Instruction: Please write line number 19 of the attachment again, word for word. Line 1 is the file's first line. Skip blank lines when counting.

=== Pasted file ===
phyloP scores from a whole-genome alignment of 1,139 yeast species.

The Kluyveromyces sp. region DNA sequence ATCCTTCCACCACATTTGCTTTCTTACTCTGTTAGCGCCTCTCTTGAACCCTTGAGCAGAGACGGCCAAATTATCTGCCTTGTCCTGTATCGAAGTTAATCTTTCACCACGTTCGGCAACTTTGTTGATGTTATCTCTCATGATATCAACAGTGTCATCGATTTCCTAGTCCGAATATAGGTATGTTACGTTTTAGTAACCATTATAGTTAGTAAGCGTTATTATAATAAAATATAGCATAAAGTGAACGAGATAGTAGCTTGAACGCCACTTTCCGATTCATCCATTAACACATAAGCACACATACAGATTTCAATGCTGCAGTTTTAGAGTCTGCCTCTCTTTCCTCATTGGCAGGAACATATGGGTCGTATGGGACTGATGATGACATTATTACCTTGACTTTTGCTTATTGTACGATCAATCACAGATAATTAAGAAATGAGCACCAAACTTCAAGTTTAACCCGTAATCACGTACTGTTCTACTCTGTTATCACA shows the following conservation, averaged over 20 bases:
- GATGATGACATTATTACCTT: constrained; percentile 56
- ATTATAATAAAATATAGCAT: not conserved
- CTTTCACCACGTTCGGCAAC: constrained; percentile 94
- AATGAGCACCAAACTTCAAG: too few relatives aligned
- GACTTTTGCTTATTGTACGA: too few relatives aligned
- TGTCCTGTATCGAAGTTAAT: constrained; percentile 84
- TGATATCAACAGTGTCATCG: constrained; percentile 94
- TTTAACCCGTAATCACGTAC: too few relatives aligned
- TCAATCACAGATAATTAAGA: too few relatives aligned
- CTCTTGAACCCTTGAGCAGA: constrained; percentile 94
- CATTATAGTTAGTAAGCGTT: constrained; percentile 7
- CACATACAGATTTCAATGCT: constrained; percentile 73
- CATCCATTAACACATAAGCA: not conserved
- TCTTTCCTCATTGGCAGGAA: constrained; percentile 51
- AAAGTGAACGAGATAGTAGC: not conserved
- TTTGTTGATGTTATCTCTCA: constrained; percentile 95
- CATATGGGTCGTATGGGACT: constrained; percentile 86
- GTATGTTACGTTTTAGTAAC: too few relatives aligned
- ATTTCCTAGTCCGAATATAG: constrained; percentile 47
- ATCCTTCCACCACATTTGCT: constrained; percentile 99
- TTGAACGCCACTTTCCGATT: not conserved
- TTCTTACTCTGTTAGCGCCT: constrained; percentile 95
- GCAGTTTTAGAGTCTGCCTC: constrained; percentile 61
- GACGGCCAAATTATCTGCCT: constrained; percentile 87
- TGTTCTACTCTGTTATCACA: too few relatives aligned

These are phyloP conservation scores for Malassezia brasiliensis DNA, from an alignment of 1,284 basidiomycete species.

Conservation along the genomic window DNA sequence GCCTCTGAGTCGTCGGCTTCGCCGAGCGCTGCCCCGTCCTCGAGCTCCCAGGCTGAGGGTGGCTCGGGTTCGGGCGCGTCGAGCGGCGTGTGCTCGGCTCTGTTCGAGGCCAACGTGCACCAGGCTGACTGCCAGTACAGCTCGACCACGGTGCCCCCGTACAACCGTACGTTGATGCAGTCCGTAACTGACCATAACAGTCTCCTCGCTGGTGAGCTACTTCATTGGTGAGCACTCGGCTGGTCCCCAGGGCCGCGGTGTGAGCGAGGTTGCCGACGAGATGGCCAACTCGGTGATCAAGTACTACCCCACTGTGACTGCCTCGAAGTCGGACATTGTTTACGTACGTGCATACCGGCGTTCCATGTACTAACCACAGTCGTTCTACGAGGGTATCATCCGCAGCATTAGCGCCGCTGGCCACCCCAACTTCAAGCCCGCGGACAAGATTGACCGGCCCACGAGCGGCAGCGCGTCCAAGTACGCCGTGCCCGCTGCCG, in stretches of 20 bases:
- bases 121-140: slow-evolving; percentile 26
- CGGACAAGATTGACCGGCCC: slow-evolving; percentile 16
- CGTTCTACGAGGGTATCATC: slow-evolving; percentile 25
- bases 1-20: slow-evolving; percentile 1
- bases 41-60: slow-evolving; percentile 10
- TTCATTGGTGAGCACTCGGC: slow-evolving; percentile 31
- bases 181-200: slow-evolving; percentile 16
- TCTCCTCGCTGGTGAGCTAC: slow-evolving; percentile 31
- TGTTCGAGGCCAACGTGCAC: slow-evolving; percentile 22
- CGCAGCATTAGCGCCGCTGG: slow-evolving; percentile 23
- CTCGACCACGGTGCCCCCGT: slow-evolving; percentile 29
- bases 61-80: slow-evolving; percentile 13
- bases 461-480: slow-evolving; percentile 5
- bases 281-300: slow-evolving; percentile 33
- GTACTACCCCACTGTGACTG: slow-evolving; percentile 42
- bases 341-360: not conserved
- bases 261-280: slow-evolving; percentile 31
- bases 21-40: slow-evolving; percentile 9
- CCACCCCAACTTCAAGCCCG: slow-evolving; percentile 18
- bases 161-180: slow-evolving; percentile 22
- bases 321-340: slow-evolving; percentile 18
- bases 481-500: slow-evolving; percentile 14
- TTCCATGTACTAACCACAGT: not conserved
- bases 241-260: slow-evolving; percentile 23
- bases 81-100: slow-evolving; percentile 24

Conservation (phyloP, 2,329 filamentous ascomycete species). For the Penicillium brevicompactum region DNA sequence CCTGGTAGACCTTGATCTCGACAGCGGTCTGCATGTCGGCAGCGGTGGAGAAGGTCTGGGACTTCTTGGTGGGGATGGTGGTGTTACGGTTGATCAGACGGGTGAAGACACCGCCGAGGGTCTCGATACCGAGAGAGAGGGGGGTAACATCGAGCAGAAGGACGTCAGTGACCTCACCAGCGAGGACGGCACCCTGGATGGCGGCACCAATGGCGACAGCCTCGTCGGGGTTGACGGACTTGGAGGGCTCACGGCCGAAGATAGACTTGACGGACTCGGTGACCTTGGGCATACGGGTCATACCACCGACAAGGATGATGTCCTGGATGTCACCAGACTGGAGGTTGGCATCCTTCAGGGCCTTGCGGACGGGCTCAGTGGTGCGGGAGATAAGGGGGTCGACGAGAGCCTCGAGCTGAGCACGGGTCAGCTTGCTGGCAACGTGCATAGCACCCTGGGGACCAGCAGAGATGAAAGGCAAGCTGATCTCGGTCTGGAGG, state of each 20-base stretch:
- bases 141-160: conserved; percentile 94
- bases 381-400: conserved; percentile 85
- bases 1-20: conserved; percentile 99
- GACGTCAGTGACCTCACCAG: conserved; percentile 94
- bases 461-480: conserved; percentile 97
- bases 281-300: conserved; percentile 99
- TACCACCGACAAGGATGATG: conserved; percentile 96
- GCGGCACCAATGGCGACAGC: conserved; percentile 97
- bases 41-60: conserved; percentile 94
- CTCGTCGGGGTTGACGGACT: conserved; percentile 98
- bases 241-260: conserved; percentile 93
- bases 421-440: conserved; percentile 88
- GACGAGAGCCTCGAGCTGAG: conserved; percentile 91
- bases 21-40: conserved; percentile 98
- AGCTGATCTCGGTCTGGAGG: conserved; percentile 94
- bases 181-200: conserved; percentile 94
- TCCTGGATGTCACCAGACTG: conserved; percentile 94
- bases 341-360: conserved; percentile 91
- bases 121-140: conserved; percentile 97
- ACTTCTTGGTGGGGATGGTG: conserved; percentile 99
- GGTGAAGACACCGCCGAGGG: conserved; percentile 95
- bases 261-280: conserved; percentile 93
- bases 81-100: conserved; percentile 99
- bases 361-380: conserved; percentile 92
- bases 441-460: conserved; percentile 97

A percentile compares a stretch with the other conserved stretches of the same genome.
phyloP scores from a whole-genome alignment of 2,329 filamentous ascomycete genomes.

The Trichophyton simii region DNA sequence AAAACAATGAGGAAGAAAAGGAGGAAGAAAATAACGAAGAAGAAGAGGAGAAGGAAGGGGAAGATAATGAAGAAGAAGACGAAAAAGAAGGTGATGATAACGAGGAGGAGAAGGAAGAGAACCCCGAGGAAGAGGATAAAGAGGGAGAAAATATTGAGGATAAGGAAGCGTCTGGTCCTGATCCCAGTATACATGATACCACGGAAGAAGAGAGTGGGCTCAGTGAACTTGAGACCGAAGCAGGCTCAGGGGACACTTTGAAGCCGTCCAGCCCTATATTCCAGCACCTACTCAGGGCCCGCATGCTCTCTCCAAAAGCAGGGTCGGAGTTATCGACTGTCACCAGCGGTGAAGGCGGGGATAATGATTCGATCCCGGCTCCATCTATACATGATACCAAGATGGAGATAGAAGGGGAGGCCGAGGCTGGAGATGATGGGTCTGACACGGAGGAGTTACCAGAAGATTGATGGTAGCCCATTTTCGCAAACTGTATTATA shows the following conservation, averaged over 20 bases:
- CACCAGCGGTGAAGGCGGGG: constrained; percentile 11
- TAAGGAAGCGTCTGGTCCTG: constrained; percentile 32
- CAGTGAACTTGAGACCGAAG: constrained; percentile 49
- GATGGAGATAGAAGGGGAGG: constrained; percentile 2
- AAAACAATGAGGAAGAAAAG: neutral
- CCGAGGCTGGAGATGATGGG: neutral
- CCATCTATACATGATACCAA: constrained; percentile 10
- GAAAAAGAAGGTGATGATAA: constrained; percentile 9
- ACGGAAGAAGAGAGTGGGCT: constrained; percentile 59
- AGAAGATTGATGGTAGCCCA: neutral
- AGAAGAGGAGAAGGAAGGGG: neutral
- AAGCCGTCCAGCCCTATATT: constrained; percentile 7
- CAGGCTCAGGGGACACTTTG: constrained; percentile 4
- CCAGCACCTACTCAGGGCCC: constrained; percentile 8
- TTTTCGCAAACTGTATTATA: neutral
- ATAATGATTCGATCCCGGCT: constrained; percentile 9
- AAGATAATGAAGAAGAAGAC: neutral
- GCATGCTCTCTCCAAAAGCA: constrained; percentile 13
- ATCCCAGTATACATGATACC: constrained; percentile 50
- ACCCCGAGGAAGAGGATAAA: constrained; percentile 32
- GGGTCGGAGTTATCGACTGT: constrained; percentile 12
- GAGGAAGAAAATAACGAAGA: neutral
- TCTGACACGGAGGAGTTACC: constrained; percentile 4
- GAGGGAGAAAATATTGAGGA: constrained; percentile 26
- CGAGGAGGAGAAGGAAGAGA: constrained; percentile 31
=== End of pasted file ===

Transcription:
- CATATGGGTCGTATGGGACT: constrained; percentile 86